As hockey fans, we go through the motions of each game, cheering on our teams with a boost of adrenaline when they win and a feeling akin to carrying a bag of rocks when they lose. We all come together — whether in the lobby of the arena, at a local bar or through social media from the comforts our own homes — and talk about what went right or what went wrong, do our best to analyze what we saw before parting until the next game. Through everything, we expect the best from our teams which leaves us sometimes disappointed. Yet while that disappointment is palpable, it is fleeting and once it passes, we unite as fans cheering on our team to the fullest of our abilities at the next game.
But for as often as we unite as one team’s fanbase, we are sometimes forced to unite as hockey fans in general or, better yet, as compassionate human beings. This was the case on September 7, 2011.
Today marks the four-year anniversary of the airline tragedy of Yak-Service Flight 9633 that took the lives of 43 of the 45 passengers on board, including the entire Lokomotiv Yaroslavl team. After Alexander Galimov, who was one of the two rescued at the site, died five days later, the avionics flight engineer, Alexander Sizov, was declared the only survivour.
This writer remembers exactly where he was when he heard the news. Having just picked up some breakfast, I walked into my office and turned on my computer when my editor texted me, asking to write something immediately on the following news story. Opening the link attached, I was mortified — moreso because one of this writer’s favourite players, Pavol Demitra, was one of the passengers — but shocked in general nonetheless.
So excited not only for the upcoming NHL season to start but for a month-long stay in Los Angeles, said feeling quickly faded. All of a sudden, it didn’t seem to matter. Never mind that Pavol Demitra was one this writer’s favourite players, or that a good friend — a proud Latvian — had lost a fellow countryman in Karlis Skrastins, or that Ruslan Salei ever played for the reviled crosstown rival, Anaheim Ducks. These weren’t former opponents anymore. These were human beings whose deaths had shaken an entire hockey community from Yaroslavl, Russia to St. John’s, Newfoundland to Los Angeles, California.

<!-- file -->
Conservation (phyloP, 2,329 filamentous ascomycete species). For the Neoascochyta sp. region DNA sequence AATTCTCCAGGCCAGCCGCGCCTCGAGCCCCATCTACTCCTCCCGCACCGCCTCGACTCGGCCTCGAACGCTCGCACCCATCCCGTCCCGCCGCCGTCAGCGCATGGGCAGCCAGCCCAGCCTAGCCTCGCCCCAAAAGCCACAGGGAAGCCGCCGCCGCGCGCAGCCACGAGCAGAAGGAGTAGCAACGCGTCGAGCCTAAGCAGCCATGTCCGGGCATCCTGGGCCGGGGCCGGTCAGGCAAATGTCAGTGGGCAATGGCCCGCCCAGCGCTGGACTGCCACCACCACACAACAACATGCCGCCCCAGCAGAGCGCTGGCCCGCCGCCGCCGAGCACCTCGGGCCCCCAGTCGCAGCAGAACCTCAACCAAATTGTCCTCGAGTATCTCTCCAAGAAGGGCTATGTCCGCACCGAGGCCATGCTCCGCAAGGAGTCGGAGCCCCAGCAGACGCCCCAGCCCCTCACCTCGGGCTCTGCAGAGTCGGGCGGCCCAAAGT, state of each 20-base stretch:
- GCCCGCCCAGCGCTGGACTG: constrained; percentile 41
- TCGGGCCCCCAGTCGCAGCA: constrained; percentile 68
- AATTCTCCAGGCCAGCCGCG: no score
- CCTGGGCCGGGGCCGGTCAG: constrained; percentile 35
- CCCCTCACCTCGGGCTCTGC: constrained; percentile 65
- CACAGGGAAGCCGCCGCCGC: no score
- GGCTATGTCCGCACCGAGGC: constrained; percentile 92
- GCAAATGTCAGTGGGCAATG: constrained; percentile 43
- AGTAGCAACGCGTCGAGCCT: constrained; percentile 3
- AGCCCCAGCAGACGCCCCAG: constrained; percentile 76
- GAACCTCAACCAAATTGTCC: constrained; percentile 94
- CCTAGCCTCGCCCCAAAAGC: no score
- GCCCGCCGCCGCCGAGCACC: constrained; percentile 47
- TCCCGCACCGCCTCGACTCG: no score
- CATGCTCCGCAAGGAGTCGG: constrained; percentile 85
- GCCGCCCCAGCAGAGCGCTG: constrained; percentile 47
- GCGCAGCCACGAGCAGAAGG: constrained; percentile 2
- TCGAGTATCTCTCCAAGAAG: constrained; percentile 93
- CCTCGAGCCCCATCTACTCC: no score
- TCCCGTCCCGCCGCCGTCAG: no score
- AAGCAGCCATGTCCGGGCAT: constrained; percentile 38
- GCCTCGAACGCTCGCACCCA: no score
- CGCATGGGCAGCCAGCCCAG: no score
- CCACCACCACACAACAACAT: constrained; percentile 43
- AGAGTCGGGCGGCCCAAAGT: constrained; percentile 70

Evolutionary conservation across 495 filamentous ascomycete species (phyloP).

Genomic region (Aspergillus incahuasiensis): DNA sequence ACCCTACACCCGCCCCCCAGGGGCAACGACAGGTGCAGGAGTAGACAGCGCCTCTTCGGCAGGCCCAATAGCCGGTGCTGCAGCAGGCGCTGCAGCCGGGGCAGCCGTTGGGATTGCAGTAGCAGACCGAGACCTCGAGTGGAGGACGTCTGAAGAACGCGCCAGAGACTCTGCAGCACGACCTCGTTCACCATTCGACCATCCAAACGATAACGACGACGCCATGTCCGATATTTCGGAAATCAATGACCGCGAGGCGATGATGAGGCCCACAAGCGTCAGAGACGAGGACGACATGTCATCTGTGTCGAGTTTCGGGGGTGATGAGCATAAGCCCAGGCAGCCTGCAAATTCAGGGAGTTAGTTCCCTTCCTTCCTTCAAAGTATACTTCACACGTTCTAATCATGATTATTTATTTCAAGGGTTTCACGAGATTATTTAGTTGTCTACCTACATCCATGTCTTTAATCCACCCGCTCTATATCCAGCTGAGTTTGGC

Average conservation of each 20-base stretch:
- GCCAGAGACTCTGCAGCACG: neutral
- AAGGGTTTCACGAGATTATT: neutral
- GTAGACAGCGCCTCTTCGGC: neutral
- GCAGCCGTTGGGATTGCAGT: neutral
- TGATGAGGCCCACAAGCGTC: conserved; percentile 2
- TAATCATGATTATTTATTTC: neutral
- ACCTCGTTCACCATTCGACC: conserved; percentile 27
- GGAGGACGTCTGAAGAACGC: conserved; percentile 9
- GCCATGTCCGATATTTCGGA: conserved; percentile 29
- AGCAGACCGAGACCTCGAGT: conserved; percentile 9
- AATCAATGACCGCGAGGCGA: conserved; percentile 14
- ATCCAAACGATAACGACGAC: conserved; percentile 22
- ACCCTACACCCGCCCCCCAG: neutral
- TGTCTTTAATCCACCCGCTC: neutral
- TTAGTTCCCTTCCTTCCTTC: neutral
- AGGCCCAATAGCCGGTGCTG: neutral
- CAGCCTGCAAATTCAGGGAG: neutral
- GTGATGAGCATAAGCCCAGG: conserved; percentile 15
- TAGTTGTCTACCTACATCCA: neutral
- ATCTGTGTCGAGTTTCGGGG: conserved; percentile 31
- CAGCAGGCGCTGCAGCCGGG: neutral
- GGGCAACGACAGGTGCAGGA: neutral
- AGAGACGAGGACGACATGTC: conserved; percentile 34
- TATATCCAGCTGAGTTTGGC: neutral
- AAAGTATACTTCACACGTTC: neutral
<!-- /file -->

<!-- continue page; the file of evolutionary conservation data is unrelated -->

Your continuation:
Fans of the Los Angeles Kings no longer cared how many times Ruslan Salei scored or set up a goal against their team. Fans of the New Jersey Devils no longer cared about Alexander Karpovtsev helping his New York Rangers defeat them in the 1994 Eastern Conference Final. Fans of the Montreal Canadiens no longer cared about Brad McCrimmon‘s contributions in the 1989 Stanley Cup Final to propel his Calgary Flames to victory. Whatever animosity was felt on the ice, from the stands or from a living room TV was gone. At the end of the day, these players were no more and no less human than you or I. When they died, they left behind a plethora of family and friends to mourn for them — just as if you and I would do if our time was at hand.
Scheduled to participate in the 2011-12 KHL season, Lokomotiv Yaroslavl decided to cancel their campaign, instead choosing to play in the Russian Major League (VHL). Out of respect, the KHL postponed their season-opener by five days.
After tragedy remains life and those affected by the Lokomotiv air disaster have slowly but surely picked up the pieces and learned to move on — some more difficult than others.
This writer thinks about his time at camp in the summer of 2000 when he shaved his head bald for the very first time. The new look to go in hand with an in-fashion necklace and a St. Louis Blues jersey filled this writer with immense pride and unflappable confidence knowing just how much he resembled Pavol Demitra. How uncanny the resemble actually was to others was unknown but nonetheless, the feeling of looking so much like one of your favourite players is something that made this writer feel wonderful, failing to conceal a glowing smile.
On this, the four-year anniversary of this tragedy, we remember where we were, how we felt and, most importantly, how we united not only as hockey fans but as compassionate human beings.
Lest we forget.